Covering all the Latest Control Technology: Automate 2023

May 25, 2023 by David Peterson

The second day of Automate 2023 in Detroit was a huge success! The Control Automation engineering and sales team met with a number of companies to discuss and explore the exciting, innovative demonstrations.

The second day of Automate 2023 in Detroit was a huge success! The Control Automation engineering and sales team met with a number of companies that were demonstrating their exciting innovations.



There are a LOT of robots at the show, and each one must have a method for interacting with the workpieces and objects to be moved. SCHUNK designs grippers and manipulators powered by electrical actuators, pneumatics, magnets, and even the interaction of molecular forces.


Schunk grippers


SCHUNK Gripper


For each task, there is guaranteed to be some sort of creative solution to grab even the most awkward or unusual of objects.



OnLogic is a popular manufacturer of industrial PCs (IPCs) using platforms from the entry-level Raspberry Pi to the ultra-rugged Karbon series that makes use of the Intel 12th generation chipset. More recently, the IPC lineup adopted the Helix series, with faster processors and a tough, fanless enclosure.


OnLogic IPC


OnLogic IPC


OnLogic also recently announced its release of an edge server–a special computer designed to store and process machine data right at the virtual edge of the shop floor. It has far more computational power than a PLC, yet removes the total reliance on off-site computers and servers to store confidential system information.



ForwardX is a mobile robotics manufacturer with an extensive lineup of platforms. The payloads are usually mounted on the top, but the systems include automated forklifts for shelving products. One of the most recent product announcements from ForwardX is the Lynx, with payload capacities of up to 1500 kg.


ForwardX Lynx


ForwardX AMR


These AMRs use a combination of cameras and AI processing to evaluate obstacles and continuously improve the analysis of the surroundings. In the past, path planning was a purely algorithmic process, but recent years have brought massive improvement in the field of machine learning to enhance the adaptive ability of object sensing.



Mobile robotics, just like industrial robots, are not very effective if they are unable to interact with the objects to be moved. For mobile robots, the payload is likely to be a set of shelves or a loaded pallet lifted directly above the mobile base. Seeing a lack of standardized product lines available to end users, ROEQ was founded to create standardized lifting platforms that can be installed on multiple makes and models of AMRs.


ROEQ Platform


ROEQ Platform


Currently, the ROEQ products are designed for MiR and Omron AMRs only, but expansion is expected in order to provide solutions for the wide array of AMRs entering the market continuously.


Universal Robots

As a pioneer in collaborative robotics, UR creates a system of tools that work seamlessly with their robot arms, both in terms of hardware and software add-ons. This system allows end users to choose from among a wide variety of common robotic tasks, greatly easing the time and burden of getting a process running. Many of the application kits from UR+ partner companies are represented in the UR booth.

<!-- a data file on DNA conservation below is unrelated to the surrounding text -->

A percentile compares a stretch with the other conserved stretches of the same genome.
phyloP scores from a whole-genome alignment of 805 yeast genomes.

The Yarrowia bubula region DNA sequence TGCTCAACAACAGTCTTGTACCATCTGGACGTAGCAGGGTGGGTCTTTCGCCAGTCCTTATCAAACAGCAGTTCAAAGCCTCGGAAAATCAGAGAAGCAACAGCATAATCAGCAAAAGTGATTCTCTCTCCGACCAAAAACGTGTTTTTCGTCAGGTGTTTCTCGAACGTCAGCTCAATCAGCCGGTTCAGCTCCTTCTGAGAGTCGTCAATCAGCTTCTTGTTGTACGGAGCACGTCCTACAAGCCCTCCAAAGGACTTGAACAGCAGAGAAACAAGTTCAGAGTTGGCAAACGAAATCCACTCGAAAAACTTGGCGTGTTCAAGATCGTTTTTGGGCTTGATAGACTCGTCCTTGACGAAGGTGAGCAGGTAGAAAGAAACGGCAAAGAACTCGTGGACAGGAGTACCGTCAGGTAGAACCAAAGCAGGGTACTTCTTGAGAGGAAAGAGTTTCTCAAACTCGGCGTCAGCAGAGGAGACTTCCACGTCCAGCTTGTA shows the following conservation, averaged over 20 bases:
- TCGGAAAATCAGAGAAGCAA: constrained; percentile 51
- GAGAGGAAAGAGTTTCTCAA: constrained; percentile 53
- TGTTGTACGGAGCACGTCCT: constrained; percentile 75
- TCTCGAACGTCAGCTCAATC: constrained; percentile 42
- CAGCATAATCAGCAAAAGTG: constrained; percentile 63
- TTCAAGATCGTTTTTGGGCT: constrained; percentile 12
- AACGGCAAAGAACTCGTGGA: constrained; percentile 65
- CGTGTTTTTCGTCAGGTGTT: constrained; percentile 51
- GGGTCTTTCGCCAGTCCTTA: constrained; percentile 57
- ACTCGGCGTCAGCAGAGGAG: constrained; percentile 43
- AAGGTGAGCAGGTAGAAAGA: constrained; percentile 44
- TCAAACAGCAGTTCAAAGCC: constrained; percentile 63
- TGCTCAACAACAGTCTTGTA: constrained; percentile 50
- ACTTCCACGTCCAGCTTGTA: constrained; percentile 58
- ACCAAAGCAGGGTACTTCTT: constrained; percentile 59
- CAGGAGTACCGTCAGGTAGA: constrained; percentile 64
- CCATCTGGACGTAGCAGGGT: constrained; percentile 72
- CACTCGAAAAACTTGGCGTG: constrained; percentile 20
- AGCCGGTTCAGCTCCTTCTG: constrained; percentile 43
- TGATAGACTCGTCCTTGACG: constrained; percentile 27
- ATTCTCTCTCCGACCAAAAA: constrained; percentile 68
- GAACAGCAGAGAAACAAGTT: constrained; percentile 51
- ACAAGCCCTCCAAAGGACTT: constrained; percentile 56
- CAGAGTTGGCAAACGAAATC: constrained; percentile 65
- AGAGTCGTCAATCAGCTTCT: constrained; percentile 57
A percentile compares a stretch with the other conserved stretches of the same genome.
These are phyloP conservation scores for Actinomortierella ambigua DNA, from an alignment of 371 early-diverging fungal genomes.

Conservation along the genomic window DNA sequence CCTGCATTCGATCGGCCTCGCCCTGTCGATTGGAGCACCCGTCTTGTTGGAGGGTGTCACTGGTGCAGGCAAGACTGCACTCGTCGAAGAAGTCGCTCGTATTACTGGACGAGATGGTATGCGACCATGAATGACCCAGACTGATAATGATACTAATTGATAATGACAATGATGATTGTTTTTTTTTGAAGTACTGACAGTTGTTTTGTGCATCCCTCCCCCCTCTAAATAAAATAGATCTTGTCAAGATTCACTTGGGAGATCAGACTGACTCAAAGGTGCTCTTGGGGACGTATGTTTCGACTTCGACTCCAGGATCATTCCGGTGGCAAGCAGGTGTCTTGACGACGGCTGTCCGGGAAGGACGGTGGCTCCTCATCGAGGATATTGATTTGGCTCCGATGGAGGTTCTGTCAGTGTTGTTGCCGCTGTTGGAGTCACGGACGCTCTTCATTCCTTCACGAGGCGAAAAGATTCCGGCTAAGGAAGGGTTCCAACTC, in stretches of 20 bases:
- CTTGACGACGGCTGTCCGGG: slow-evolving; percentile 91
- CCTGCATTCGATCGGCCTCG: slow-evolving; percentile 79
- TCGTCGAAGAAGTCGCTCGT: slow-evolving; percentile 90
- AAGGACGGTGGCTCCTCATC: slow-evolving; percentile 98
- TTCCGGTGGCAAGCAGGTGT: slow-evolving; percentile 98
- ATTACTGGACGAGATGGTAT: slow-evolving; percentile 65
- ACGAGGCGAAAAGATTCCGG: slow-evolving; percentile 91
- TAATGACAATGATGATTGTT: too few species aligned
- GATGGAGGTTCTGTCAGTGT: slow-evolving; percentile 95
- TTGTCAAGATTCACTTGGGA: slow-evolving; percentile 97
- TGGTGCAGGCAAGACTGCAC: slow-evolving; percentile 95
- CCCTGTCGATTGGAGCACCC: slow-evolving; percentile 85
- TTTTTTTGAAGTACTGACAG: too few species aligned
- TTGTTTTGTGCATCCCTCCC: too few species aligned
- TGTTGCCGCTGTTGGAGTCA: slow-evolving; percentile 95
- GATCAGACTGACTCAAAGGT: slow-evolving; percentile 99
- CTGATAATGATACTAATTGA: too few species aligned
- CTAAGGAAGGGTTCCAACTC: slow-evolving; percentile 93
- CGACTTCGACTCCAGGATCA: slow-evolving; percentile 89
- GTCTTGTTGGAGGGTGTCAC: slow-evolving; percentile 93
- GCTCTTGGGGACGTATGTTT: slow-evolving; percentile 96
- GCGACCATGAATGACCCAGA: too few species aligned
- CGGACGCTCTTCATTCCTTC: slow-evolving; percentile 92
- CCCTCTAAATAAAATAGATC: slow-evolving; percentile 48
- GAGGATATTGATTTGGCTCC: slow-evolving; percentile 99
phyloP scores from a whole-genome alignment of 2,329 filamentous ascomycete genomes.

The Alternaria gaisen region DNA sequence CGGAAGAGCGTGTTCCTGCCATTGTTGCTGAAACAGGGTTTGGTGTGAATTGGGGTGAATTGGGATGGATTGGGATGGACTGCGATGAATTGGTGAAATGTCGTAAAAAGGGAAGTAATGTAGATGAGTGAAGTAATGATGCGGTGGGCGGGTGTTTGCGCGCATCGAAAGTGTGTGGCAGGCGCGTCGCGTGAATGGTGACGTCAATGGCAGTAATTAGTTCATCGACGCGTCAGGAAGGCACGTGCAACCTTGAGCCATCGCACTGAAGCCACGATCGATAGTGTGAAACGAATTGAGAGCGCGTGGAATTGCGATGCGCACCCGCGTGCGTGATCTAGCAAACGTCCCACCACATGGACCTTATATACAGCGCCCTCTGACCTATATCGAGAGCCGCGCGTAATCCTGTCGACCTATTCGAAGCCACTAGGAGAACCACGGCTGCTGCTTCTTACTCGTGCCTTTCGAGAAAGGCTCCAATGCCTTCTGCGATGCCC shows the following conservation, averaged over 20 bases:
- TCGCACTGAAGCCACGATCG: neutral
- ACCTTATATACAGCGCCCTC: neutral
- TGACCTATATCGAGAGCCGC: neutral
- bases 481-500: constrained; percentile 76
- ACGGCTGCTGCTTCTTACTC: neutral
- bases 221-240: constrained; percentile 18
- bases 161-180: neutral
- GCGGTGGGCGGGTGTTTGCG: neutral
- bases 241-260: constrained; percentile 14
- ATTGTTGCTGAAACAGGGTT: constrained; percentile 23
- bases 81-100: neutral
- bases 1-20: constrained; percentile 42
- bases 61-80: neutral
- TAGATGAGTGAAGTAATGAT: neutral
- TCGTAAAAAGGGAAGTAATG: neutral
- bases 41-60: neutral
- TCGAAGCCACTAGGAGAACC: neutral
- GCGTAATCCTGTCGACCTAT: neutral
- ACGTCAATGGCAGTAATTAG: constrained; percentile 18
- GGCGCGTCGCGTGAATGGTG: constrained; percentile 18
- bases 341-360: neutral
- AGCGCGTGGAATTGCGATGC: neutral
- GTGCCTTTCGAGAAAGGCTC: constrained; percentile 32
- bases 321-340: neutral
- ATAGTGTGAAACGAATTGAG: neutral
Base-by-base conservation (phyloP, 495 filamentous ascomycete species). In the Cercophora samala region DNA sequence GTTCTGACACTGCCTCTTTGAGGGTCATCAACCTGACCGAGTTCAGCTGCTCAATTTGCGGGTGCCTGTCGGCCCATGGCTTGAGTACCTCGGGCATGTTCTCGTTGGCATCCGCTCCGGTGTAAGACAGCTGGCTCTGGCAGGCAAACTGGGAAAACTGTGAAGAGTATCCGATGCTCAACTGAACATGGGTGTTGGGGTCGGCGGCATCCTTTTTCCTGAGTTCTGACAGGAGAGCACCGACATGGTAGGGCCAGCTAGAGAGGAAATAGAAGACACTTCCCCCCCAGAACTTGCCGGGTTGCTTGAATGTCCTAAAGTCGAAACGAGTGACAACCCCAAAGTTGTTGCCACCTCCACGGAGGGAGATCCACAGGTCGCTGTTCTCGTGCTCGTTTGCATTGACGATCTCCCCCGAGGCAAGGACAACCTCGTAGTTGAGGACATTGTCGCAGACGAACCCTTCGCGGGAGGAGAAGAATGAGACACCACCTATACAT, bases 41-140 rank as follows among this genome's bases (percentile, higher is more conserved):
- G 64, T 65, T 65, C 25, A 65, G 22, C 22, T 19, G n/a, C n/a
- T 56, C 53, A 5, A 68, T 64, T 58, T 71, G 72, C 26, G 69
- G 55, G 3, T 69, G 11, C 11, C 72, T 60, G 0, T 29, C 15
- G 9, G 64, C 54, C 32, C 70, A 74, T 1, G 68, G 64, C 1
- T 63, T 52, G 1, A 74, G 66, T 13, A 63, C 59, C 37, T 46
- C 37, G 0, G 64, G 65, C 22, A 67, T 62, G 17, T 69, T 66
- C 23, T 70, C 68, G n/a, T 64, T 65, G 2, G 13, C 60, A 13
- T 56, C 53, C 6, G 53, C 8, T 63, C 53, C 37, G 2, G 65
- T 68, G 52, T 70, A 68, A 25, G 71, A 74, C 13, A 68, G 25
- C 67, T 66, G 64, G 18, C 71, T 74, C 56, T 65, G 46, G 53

UR Spot Welder


UR Welder



SICK is a well-known name in the world of sensing, from basic object presence (proximity) detection to their most advanced applications for visual image processing that include object recognition–even for safety applications! Some of these camera applications can detect the quality of barcodes, QR codes, and physical surfaces on objects passing by at high speeds.


SICK Camera


SICK Camera


The most impressive highlights from SICK’s Automate booth included cameras that provide 3D images and point clouds for solutions, including 3D bin picking, palletizing and depalletizing, and even safety applications. These safety sensors do not only detect the mere presence of people inside a safety boundary but provide a point cloud, making them an excellent solution for mobile platforms.



Suhner designs finishing tools for robotic processes, including sanding, grinding, and polishing. However, the highlight of the demonstration wasn’t the grippers, but rather the coupling between the gripper and the robot. This coupling device, called an electric force compliance tool, allows flexibility between a workpiece and tool, compensating for impacts and motions that might otherwise create faults in the robot.


Suhner Compliance


Suhner Compliance


By providing carefully monitored flexibility through electrical control rather than pneumatics, the process can be maintained while torque, position, and force are all carefully regulated.


Looking Ahead

Although this is only a sample of the technology demonstrated at the Automate show, we can expect to see massive advancements in AI, vision systems, mobility, robotics, and sensing abilities over the next year! You can be certain that Control Automation will be eagerly reporting on it all.